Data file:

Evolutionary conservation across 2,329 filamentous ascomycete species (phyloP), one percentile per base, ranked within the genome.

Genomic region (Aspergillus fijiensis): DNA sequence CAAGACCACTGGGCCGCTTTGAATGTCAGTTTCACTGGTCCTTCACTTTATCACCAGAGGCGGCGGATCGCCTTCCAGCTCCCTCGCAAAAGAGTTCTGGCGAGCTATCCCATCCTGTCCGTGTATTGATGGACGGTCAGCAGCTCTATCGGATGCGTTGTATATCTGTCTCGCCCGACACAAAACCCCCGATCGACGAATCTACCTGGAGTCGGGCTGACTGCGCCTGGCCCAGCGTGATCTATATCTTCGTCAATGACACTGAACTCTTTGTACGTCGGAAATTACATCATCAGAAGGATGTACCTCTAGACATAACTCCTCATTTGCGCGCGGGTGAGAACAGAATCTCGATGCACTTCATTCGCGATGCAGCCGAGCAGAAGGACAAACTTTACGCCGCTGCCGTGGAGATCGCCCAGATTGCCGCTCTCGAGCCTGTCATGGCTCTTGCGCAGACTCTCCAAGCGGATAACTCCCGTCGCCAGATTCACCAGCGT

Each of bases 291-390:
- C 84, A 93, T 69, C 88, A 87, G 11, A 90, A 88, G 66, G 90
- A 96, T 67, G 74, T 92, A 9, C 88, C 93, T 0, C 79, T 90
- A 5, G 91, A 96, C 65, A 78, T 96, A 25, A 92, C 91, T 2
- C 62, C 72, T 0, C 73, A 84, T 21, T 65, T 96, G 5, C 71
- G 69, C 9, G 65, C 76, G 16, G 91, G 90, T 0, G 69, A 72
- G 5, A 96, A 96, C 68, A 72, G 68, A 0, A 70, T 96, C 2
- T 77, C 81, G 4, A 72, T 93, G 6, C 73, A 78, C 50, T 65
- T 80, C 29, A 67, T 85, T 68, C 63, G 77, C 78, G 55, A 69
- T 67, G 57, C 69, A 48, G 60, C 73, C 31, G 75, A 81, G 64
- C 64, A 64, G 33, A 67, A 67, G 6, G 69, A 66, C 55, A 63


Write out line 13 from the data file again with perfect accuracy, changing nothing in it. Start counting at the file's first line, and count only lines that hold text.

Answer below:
- C 64, A 64, G 33, A 67, A 67, G 6, G 69, A 66, C 55, A 63